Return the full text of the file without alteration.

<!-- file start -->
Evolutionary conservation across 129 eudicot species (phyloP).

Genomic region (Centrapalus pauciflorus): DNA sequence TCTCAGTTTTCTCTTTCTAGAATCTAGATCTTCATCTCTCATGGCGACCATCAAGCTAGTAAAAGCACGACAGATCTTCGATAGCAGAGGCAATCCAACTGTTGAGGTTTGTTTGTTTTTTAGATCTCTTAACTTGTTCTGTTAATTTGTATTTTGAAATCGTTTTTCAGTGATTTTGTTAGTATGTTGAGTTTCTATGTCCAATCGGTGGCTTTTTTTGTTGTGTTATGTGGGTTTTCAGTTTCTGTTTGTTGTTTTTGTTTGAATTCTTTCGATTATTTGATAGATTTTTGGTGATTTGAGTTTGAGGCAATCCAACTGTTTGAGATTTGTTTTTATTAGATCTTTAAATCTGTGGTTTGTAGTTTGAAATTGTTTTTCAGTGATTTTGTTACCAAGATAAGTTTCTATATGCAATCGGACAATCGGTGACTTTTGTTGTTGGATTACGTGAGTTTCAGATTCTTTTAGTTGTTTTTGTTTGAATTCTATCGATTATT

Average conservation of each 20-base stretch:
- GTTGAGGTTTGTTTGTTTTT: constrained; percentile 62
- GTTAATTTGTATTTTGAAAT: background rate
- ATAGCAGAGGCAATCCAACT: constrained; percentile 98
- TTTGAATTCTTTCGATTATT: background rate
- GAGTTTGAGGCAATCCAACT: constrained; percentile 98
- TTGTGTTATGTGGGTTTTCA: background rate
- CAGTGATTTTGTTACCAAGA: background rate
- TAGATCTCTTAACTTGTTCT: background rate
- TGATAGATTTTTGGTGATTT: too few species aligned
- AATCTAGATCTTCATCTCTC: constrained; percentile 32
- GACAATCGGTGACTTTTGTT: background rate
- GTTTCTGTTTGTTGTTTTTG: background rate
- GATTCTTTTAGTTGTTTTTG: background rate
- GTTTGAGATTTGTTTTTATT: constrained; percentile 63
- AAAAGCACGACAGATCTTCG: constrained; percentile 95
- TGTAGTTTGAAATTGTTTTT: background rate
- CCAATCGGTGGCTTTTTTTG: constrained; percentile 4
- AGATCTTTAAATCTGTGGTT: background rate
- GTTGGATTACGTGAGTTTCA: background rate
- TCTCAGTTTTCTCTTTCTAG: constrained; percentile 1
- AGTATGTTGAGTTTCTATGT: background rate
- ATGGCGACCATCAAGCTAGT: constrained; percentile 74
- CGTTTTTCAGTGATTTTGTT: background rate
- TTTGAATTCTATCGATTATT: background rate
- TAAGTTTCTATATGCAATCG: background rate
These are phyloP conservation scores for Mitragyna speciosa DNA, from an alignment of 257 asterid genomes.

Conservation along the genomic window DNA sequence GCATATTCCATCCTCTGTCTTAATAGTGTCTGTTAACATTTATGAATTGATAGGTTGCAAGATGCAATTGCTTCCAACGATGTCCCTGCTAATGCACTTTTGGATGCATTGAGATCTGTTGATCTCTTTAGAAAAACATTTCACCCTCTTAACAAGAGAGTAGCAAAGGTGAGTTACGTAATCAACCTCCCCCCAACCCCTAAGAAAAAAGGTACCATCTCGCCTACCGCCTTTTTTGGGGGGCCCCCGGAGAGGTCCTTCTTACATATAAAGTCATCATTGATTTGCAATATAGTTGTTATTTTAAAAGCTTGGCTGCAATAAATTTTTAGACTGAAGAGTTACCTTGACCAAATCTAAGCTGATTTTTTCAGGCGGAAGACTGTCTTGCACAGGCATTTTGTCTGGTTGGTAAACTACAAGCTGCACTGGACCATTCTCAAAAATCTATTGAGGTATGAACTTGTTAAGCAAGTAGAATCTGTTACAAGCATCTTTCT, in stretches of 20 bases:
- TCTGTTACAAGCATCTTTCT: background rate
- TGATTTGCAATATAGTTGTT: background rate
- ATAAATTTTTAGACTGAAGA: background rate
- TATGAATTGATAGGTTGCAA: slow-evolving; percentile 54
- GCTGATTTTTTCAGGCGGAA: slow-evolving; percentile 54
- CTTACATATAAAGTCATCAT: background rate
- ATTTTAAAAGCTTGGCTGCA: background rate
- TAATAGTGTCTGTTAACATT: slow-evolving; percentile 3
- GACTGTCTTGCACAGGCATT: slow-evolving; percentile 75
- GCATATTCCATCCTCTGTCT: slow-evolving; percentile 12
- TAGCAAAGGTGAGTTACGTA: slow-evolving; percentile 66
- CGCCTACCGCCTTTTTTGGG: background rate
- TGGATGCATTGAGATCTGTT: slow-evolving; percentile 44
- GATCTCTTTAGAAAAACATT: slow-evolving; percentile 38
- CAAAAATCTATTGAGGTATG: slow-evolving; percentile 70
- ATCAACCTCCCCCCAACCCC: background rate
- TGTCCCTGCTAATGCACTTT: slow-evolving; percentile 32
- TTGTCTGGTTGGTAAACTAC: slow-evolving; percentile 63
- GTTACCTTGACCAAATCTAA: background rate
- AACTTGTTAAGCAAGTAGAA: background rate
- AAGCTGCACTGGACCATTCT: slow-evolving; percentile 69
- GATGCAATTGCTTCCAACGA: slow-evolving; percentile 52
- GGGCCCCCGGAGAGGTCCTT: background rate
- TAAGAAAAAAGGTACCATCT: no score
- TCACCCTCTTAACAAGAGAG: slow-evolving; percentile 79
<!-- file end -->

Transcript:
Evolutionary conservation across 129 eudicot species (phyloP).

Genomic region (Centrapalus pauciflorus): DNA sequence TCTCAGTTTTCTCTTTCTAGAATCTAGATCTTCATCTCTCATGGCGACCATCAAGCTAGTAAAAGCACGACAGATCTTCGATAGCAGAGGCAATCCAACTGTTGAGGTTTGTTTGTTTTTTAGATCTCTTAACTTGTTCTGTTAATTTGTATTTTGAAATCGTTTTTCAGTGATTTTGTTAGTATGTTGAGTTTCTATGTCCAATCGGTGGCTTTTTTTGTTGTGTTATGTGGGTTTTCAGTTTCTGTTTGTTGTTTTTGTTTGAATTCTTTCGATTATTTGATAGATTTTTGGTGATTTGAGTTTGAGGCAATCCAACTGTTTGAGATTTGTTTTTATTAGATCTTTAAATCTGTGGTTTGTAGTTTGAAATTGTTTTTCAGTGATTTTGTTACCAAGATAAGTTTCTATATGCAATCGGACAATCGGTGACTTTTGTTGTTGGATTACGTGAGTTTCAGATTCTTTTAGTTGTTTTTGTTTGAATTCTATCGATTATT

Average conservation of each 20-base stretch:
- GTTGAGGTTTGTTTGTTTTT: constrained; percentile 62
- GTTAATTTGTATTTTGAAAT: background rate
- ATAGCAGAGGCAATCCAACT: constrained; percentile 98
- TTTGAATTCTTTCGATTATT: background rate
- GAGTTTGAGGCAATCCAACT: constrained; percentile 98
- TTGTGTTATGTGGGTTTTCA: background rate
- CAGTGATTTTGTTACCAAGA: background rate
- TAGATCTCTTAACTTGTTCT: background rate
- TGATAGATTTTTGGTGATTT: too few species aligned
- AATCTAGATCTTCATCTCTC: constrained; percentile 32
- GACAATCGGTGACTTTTGTT: background rate
- GTTTCTGTTTGTTGTTTTTG: background rate
- GATTCTTTTAGTTGTTTTTG: background rate
- GTTTGAGATTTGTTTTTATT: constrained; percentile 63
- AAAAGCACGACAGATCTTCG: constrained; percentile 95
- TGTAGTTTGAAATTGTTTTT: background rate
- CCAATCGGTGGCTTTTTTTG: constrained; percentile 4
- AGATCTTTAAATCTGTGGTT: background rate
- GTTGGATTACGTGAGTTTCA: background rate
- TCTCAGTTTTCTCTTTCTAG: constrained; percentile 1
- AGTATGTTGAGTTTCTATGT: background rate
- ATGGCGACCATCAAGCTAGT: constrained; percentile 74
- CGTTTTTCAGTGATTTTGTT: background rate
- TTTGAATTCTATCGATTATT: background rate
- TAAGTTTCTATATGCAATCG: background rate
These are phyloP conservation scores for Mitragyna speciosa DNA, from an alignment of 257 asterid genomes.

Conservation along the genomic window DNA sequence GCATATTCCATCCTCTGTCTTAATAGTGTCTGTTAACATTTATGAATTGATAGGTTGCAAGATGCAATTGCTTCCAACGATGTCCCTGCTAATGCACTTTTGGATGCATTGAGATCTGTTGATCTCTTTAGAAAAACATTTCACCCTCTTAACAAGAGAGTAGCAAAGGTGAGTTACGTAATCAACCTCCCCCCAACCCCTAAGAAAAAAGGTACCATCTCGCCTACCGCCTTTTTTGGGGGGCCCCCGGAGAGGTCCTTCTTACATATAAAGTCATCATTGATTTGCAATATAGTTGTTATTTTAAAAGCTTGGCTGCAATAAATTTTTAGACTGAAGAGTTACCTTGACCAAATCTAAGCTGATTTTTTCAGGCGGAAGACTGTCTTGCACAGGCATTTTGTCTGGTTGGTAAACTACAAGCTGCACTGGACCATTCTCAAAAATCTATTGAGGTATGAACTTGTTAAGCAAGTAGAATCTGTTACAAGCATCTTTCT, in stretches of 20 bases:
- TCTGTTACAAGCATCTTTCT: background rate
- TGATTTGCAATATAGTTGTT: background rate
- ATAAATTTTTAGACTGAAGA: background rate
- TATGAATTGATAGGTTGCAA: slow-evolving; percentile 54
- GCTGATTTTTTCAGGCGGAA: slow-evolving; percentile 54
- CTTACATATAAAGTCATCAT: background rate
- ATTTTAAAAGCTTGGCTGCA: background rate
- TAATAGTGTCTGTTAACATT: slow-evolving; percentile 3
- GACTGTCTTGCACAGGCATT: slow-evolving; percentile 75
- GCATATTCCATCCTCTGTCT: slow-evolving; percentile 12
- TAGCAAAGGTGAGTTACGTA: slow-evolving; percentile 66
- CGCCTACCGCCTTTTTTGGG: background rate
- TGGATGCATTGAGATCTGTT: slow-evolving; percentile 44
- GATCTCTTTAGAAAAACATT: slow-evolving; percentile 38
- CAAAAATCTATTGAGGTATG: slow-evolving; percentile 70
- ATCAACCTCCCCCCAACCCC: background rate
- TGTCCCTGCTAATGCACTTT: slow-evolving; percentile 32
- TTGTCTGGTTGGTAAACTAC: slow-evolving; percentile 63
- GTTACCTTGACCAAATCTAA: background rate
- AACTTGTTAAGCAAGTAGAA: background rate
- AAGCTGCACTGGACCATTCT: slow-evolving; percentile 69
- GATGCAATTGCTTCCAACGA: slow-evolving; percentile 52
- GGGCCCCCGGAGAGGTCCTT: background rate
- TAAGAAAAAAGGTACCATCT: no score
- TCACCCTCTTAACAAGAGAG: slow-evolving; percentile 79